The Young Composers Night provided a public platform for local composers and musicians at the beginnings of their careers. While there was much to be enjoyed, some material was simply pretentious. James Lee’s short cello piece was an exception as was Rachael Dease’s cross-genre chamber music composition for voice (her own) and strings.

Rik Rue, Totally Huge 2001

Rik Rue, Totally Huge 2001

Rik Rue, Totally Huge 2001

Returning to the audience expectations of live performance, Rik Rue commented: “I was playing with Ikue Mori at the ABC for John Crawford’s new music show. During the recording the joke was that we were like 2 bad typists with laptops…It is a problem. I’ve developed a stage presence, but performing, for me, is sometimes difficult. I wobble around, knock things over looking for things…it’s not a stage act but it seems to have developed into that. I’m not a poser turning knobs in a theatrical manner. I don’t artificialise…Being myself, that’s my theatre.” His Sunday performance was broadcast live-to-air on Bryce Moore’s Difficult Listening (RTR FM 92.1, Sundays, 9-11pm). Sitting behind his machinery, Rue delivered a distressed urban soundscape. Modulated as if it were the soundtrack to a modern silent-movie, the piece continually shifted from familiar house beats to threatening, antagonist samples and assaults of random static. Reflecting both the horrors and comforts of contemporary, western, amenity-based lifestyles, his performance was ultimately quite disturbing. Rue also had an installation, the open ear, at Artshouse Gallery.

Other installations included Sound Spaces, curated by Hannah Clemen at PICA, and Natasha Barret’s Rain Forest Cycle, overseen by Rob Muir and installed in the Garden Week site in King’s Park. The latter, a 10 metre triangular pyramid with 4 speakers set one at each vertice—emitting sounds recorded in a Costa Rican rainforest—was a mixture of success and failure. Walking through the Garden Week site, a retail plant nursery and allied industry promotion, the audience had little reason to focus their attention, and more importantly their time, on the sound pyramid. Against the surrounding commercial bustle and the diverting smells from the catering area nearby, the subtleties of Barret’s work disappeared.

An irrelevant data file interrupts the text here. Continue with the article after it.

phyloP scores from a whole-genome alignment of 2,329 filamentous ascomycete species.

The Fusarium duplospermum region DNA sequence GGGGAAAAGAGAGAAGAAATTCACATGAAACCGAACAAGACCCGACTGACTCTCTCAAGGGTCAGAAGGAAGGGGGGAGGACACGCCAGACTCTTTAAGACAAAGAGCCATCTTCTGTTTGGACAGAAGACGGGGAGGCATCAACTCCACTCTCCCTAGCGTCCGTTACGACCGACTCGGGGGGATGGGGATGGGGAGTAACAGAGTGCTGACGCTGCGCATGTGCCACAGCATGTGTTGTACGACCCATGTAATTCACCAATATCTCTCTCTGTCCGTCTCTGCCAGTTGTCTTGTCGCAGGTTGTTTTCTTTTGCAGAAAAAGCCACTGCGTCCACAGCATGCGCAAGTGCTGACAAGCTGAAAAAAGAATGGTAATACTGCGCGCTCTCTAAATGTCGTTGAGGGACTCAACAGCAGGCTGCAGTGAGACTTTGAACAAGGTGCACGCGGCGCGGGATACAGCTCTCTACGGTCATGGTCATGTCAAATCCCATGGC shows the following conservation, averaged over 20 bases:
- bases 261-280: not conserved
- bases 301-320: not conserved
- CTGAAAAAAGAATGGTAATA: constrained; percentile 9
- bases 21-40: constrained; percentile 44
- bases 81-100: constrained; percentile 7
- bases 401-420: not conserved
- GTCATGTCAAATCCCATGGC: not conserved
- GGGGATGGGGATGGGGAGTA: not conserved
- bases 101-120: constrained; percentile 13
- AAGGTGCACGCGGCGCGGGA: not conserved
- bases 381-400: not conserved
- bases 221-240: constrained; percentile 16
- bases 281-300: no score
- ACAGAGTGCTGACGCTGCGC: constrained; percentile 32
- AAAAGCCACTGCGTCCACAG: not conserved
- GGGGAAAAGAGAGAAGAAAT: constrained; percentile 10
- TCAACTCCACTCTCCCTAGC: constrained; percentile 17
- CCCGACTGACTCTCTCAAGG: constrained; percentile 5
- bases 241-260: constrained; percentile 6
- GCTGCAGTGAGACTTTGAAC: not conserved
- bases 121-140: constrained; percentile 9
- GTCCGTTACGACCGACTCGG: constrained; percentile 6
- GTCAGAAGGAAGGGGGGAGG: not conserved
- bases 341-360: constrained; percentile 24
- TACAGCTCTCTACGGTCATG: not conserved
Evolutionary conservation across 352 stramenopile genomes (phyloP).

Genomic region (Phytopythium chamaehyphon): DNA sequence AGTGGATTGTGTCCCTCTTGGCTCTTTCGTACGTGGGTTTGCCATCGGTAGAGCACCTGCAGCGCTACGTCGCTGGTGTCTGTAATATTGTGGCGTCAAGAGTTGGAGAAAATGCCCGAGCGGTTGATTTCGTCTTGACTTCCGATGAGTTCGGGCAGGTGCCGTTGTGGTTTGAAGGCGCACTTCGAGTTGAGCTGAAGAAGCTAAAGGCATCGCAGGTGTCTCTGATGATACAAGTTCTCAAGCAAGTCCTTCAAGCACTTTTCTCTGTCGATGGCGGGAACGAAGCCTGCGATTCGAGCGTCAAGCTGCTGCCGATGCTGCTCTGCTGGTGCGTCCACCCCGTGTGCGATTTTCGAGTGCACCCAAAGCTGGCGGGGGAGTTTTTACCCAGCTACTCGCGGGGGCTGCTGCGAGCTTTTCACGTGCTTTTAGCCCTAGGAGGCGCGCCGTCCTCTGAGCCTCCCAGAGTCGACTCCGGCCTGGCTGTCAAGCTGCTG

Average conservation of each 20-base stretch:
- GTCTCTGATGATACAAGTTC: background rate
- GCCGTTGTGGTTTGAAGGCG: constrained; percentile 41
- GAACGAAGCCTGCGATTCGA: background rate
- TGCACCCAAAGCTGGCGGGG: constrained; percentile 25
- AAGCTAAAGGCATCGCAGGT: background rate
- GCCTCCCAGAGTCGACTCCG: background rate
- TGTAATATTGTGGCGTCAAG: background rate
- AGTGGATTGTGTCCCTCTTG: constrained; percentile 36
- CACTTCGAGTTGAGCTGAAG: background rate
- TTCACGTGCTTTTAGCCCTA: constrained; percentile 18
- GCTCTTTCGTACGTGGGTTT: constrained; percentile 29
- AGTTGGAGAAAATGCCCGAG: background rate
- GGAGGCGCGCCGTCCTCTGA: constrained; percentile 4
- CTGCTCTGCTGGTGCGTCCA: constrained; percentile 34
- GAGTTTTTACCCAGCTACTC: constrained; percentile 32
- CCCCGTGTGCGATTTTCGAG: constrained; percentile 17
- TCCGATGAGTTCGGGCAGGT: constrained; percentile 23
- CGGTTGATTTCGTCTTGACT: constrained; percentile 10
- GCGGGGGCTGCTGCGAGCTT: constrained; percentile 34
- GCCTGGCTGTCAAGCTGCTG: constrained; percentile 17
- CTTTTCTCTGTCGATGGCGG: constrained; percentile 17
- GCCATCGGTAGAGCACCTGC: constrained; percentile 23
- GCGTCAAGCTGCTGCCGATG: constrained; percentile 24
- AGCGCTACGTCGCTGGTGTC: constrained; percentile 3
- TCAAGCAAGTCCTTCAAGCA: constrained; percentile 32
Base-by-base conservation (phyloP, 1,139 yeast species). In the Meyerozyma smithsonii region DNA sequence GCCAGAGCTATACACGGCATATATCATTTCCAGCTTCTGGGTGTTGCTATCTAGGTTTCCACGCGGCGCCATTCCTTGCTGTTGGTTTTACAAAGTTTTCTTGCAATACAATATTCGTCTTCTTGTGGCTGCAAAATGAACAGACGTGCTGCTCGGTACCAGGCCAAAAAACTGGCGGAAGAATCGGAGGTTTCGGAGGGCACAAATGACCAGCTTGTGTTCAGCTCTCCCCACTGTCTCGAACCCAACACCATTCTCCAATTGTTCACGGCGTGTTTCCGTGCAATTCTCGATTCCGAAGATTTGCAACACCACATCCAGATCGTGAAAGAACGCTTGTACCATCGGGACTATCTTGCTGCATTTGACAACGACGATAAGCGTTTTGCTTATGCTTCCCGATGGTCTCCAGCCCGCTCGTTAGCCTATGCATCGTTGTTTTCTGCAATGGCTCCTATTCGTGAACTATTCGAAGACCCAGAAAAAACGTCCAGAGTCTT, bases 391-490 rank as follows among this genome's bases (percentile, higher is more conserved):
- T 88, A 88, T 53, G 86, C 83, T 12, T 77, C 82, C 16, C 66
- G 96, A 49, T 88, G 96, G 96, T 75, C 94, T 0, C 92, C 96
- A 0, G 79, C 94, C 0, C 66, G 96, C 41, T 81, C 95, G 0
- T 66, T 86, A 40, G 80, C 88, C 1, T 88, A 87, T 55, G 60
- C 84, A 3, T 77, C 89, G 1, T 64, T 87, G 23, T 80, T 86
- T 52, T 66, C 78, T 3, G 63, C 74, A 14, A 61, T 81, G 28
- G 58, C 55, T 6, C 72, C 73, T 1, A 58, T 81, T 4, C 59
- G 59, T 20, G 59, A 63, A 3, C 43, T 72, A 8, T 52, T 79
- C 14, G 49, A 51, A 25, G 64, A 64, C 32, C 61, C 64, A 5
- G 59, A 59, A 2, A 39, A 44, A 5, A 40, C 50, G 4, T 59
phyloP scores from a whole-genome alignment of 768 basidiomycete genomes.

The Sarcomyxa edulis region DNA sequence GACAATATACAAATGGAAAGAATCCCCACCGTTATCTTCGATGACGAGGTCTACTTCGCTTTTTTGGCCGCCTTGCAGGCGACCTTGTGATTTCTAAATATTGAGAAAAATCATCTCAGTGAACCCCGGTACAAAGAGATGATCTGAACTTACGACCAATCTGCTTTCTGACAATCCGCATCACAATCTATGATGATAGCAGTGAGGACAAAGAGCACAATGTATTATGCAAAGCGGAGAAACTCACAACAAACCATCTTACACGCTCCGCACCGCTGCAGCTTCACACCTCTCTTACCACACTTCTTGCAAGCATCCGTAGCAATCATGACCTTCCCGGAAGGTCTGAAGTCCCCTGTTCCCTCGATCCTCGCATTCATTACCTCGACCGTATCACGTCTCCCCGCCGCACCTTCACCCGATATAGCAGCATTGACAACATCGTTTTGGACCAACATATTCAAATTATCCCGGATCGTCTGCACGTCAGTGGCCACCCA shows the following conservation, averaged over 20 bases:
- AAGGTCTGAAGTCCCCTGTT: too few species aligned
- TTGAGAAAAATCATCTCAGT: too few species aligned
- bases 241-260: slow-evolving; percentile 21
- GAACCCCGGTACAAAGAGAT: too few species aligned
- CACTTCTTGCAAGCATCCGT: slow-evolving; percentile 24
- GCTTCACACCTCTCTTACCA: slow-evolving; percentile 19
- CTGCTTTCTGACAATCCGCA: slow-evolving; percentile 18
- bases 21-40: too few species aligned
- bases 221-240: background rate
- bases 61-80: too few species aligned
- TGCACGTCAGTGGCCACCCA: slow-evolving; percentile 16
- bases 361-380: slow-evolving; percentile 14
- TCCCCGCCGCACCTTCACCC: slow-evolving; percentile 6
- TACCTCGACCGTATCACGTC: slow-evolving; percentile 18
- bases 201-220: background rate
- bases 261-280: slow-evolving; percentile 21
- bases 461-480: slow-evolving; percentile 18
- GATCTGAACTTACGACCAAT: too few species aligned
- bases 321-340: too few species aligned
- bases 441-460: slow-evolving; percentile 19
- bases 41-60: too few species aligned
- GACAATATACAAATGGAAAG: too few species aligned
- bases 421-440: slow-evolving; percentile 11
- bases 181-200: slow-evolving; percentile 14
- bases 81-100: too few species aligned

Jon Rose premiered Violin Factory II at the festival. While Lindsay Vickery conducted the string orchestra, Rose both manipulated live samples and conducted the percussion section. This performance in Winthrop Hall lacked in commitment. The string orchestra was adequate but the percussionists were tentative. The video projection, onto 2 large screens either side of the performers, was erratic. Lely Evans, who played the part of a Chinese guard alternatively berating and exalting the workers/performers below her scaffold platform, worked hard in her very first performance of the piece. There had been no prior rehearsal by the complete ensemble. And this was reflected in the performance.

Very different was the variation, Violins in the Outback, at Wogarno Station, 600 kilometres northeast of Perth. An audience of almost 700 enjoyed a vigorous and flawless performance. Chris Cobilis, one of the percussionists, remarked of the Wogarno experience, “We could see the light at the end of the tunnel. We knew where we were going. Before (at Winthrop Hall) we were playing blind.” Energised and confident, strings, percussion and voice all performed with depth and precision against a backdrop of outstanding video projection across the walls and roof of the shearing shed.

On performance and musicianship, Jon Rose commented “I think an audience does need a set of parameters, like, OK, here’s a guy with a violin. We know what a violin sounds like. Now, what can he do? He can’t go any lower, he can’t go any higher. He can’t go that much faster, he can’t go that much slower. He’s only got 2 arms, 2 legs. Like, there’s the setup. The 4 strings. What can you do with that? And that’s a level of scale that we’ve lost. Now, with MIDI you can just hit return and have 16 channels of anything. It becomes meaningless. I think scale, physicality, is something we require as a musical expression. That’s why the voice is the last thing on the budget to go. Because people will understand that more than they’ll understand anything.”

The Totally Huge New Music Festival, Perth, March 30-April 8, Midwest, April 14-18

RealTime issue #43 June-July 2001 pg. 39

© Andrew Beck; for permission to reproduce apply to realtime@realtimearts.net

1 June 2001